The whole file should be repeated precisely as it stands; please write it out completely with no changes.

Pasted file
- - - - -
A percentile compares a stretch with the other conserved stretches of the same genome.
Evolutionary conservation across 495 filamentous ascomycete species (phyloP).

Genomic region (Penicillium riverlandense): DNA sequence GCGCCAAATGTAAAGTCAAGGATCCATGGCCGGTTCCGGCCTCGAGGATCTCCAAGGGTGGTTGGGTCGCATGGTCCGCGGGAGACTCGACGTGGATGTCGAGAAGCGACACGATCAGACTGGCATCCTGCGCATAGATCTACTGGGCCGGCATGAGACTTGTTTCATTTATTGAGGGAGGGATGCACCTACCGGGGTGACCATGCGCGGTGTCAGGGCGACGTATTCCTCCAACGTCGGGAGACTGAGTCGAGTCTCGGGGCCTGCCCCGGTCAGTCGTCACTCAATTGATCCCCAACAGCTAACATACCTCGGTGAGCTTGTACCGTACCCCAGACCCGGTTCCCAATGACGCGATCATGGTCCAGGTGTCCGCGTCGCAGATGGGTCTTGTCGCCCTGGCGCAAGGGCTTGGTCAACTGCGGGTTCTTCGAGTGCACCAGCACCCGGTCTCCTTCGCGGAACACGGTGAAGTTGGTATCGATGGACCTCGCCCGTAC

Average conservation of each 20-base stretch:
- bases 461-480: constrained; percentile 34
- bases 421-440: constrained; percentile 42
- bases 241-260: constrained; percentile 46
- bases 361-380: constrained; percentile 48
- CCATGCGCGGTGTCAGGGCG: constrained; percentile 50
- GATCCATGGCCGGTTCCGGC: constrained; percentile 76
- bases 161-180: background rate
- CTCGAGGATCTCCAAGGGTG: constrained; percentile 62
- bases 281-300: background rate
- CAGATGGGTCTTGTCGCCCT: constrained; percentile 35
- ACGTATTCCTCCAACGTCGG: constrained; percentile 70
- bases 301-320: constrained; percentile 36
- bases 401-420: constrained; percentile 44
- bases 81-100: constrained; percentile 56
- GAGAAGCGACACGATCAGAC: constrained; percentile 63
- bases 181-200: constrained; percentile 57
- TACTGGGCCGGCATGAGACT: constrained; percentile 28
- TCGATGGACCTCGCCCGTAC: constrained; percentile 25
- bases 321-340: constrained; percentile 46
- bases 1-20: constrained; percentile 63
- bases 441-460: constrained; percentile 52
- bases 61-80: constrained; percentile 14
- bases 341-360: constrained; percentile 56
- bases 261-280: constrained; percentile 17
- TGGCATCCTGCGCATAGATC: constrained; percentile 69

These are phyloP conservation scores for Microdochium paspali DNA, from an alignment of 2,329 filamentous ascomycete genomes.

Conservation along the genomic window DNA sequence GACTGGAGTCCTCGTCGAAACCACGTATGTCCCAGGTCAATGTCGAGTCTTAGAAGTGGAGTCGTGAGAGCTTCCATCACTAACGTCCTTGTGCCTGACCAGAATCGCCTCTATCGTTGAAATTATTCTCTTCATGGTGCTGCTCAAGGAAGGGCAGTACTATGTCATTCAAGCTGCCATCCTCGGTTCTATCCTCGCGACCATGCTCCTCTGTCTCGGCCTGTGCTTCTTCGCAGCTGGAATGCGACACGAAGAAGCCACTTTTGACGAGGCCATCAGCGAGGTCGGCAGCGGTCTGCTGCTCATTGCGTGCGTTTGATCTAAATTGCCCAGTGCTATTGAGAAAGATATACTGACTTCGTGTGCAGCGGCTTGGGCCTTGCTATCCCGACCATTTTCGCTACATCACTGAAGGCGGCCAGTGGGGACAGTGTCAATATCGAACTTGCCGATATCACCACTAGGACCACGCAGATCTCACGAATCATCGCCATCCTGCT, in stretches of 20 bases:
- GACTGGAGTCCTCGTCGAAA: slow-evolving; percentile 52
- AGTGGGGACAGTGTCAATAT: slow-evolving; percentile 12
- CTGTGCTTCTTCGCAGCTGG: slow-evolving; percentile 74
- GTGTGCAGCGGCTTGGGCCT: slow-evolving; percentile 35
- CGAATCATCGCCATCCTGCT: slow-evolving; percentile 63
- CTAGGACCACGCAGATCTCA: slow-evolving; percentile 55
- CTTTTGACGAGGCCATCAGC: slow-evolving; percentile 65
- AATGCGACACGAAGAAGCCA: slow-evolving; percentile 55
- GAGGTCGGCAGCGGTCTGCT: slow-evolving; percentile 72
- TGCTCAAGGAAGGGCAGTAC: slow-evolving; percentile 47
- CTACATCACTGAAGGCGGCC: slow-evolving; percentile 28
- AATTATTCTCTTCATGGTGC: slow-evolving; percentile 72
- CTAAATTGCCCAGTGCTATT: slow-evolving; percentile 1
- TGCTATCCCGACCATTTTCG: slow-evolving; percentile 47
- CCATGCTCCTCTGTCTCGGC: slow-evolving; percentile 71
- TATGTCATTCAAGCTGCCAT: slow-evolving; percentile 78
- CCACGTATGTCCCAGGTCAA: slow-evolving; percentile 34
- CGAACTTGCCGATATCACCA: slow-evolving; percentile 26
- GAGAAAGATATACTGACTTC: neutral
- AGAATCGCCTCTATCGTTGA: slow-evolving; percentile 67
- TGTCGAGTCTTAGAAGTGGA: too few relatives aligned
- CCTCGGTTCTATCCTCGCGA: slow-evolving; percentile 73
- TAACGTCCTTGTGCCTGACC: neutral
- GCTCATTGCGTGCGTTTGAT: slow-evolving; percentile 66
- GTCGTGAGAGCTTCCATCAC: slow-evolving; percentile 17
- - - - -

A percentile compares a stretch with the other conserved stretches of the same genome.
Evolutionary conservation across 495 filamentous ascomycete species (phyloP).

Genomic region (Penicillium riverlandense): DNA sequence GCGCCAAATGTAAAGTCAAGGATCCATGGCCGGTTCCGGCCTCGAGGATCTCCAAGGGTGGTTGGGTCGCATGGTCCGCGGGAGACTCGACGTGGATGTCGAGAAGCGACACGATCAGACTGGCATCCTGCGCATAGATCTACTGGGCCGGCATGAGACTTGTTTCATTTATTGAGGGAGGGATGCACCTACCGGGGTGACCATGCGCGGTGTCAGGGCGACGTATTCCTCCAACGTCGGGAGACTGAGTCGAGTCTCGGGGCCTGCCCCGGTCAGTCGTCACTCAATTGATCCCCAACAGCTAACATACCTCGGTGAGCTTGTACCGTACCCCAGACCCGGTTCCCAATGACGCGATCATGGTCCAGGTGTCCGCGTCGCAGATGGGTCTTGTCGCCCTGGCGCAAGGGCTTGGTCAACTGCGGGTTCTTCGAGTGCACCAGCACCCGGTCTCCTTCGCGGAACACGGTGAAGTTGGTATCGATGGACCTCGCCCGTAC

Average conservation of each 20-base stretch:
- bases 461-480: constrained; percentile 34
- bases 421-440: constrained; percentile 42
- bases 241-260: constrained; percentile 46
- bases 361-380: constrained; percentile 48
- CCATGCGCGGTGTCAGGGCG: constrained; percentile 50
- GATCCATGGCCGGTTCCGGC: constrained; percentile 76
- bases 161-180: background rate
- CTCGAGGATCTCCAAGGGTG: constrained; percentile 62
- bases 281-300: background rate
- CAGATGGGTCTTGTCGCCCT: constrained; percentile 35
- ACGTATTCCTCCAACGTCGG: constrained; percentile 70
- bases 301-320: constrained; percentile 36
- bases 401-420: constrained; percentile 44
- bases 81-100: constrained; percentile 56
- GAGAAGCGACACGATCAGAC: constrained; percentile 63
- bases 181-200: constrained; percentile 57
- TACTGGGCCGGCATGAGACT: constrained; percentile 28
- TCGATGGACCTCGCCCGTAC: constrained; percentile 25
- bases 321-340: constrained; percentile 46
- bases 1-20: constrained; percentile 63
- bases 441-460: constrained; percentile 52
- bases 61-80: constrained; percentile 14
- bases 341-360: constrained; percentile 56
- bases 261-280: constrained; percentile 17
- TGGCATCCTGCGCATAGATC: constrained; percentile 69

These are phyloP conservation scores for Microdochium paspali DNA, from an alignment of 2,329 filamentous ascomycete genomes.

Conservation along the genomic window DNA sequence GACTGGAGTCCTCGTCGAAACCACGTATGTCCCAGGTCAATGTCGAGTCTTAGAAGTGGAGTCGTGAGAGCTTCCATCACTAACGTCCTTGTGCCTGACCAGAATCGCCTCTATCGTTGAAATTATTCTCTTCATGGTGCTGCTCAAGGAAGGGCAGTACTATGTCATTCAAGCTGCCATCCTCGGTTCTATCCTCGCGACCATGCTCCTCTGTCTCGGCCTGTGCTTCTTCGCAGCTGGAATGCGACACGAAGAAGCCACTTTTGACGAGGCCATCAGCGAGGTCGGCAGCGGTCTGCTGCTCATTGCGTGCGTTTGATCTAAATTGCCCAGTGCTATTGAGAAAGATATACTGACTTCGTGTGCAGCGGCTTGGGCCTTGCTATCCCGACCATTTTCGCTACATCACTGAAGGCGGCCAGTGGGGACAGTGTCAATATCGAACTTGCCGATATCACCACTAGGACCACGCAGATCTCACGAATCATCGCCATCCTGCT, in stretches of 20 bases:
- GACTGGAGTCCTCGTCGAAA: slow-evolving; percentile 52
- AGTGGGGACAGTGTCAATAT: slow-evolving; percentile 12
- CTGTGCTTCTTCGCAGCTGG: slow-evolving; percentile 74
- GTGTGCAGCGGCTTGGGCCT: slow-evolving; percentile 35
- CGAATCATCGCCATCCTGCT: slow-evolving; percentile 63
- CTAGGACCACGCAGATCTCA: slow-evolving; percentile 55
- CTTTTGACGAGGCCATCAGC: slow-evolving; percentile 65
- AATGCGACACGAAGAAGCCA: slow-evolving; percentile 55
- GAGGTCGGCAGCGGTCTGCT: slow-evolving; percentile 72
- TGCTCAAGGAAGGGCAGTAC: slow-evolving; percentile 47
- CTACATCACTGAAGGCGGCC: slow-evolving; percentile 28
- AATTATTCTCTTCATGGTGC: slow-evolving; percentile 72
- CTAAATTGCCCAGTGCTATT: slow-evolving; percentile 1
- TGCTATCCCGACCATTTTCG: slow-evolving; percentile 47
- CCATGCTCCTCTGTCTCGGC: slow-evolving; percentile 71
- TATGTCATTCAAGCTGCCAT: slow-evolving; percentile 78
- CCACGTATGTCCCAGGTCAA: slow-evolving; percentile 34
- CGAACTTGCCGATATCACCA: slow-evolving; percentile 26
- GAGAAAGATATACTGACTTC: neutral
- AGAATCGCCTCTATCGTTGA: slow-evolving; percentile 67
- TGTCGAGTCTTAGAAGTGGA: too few relatives aligned
- CCTCGGTTCTATCCTCGCGA: slow-evolving; percentile 73
- TAACGTCCTTGTGCCTGACC: neutral
- GCTCATTGCGTGCGTTTGAT: slow-evolving; percentile 66
- GTCGTGAGAGCTTCCATCAC: slow-evolving; percentile 17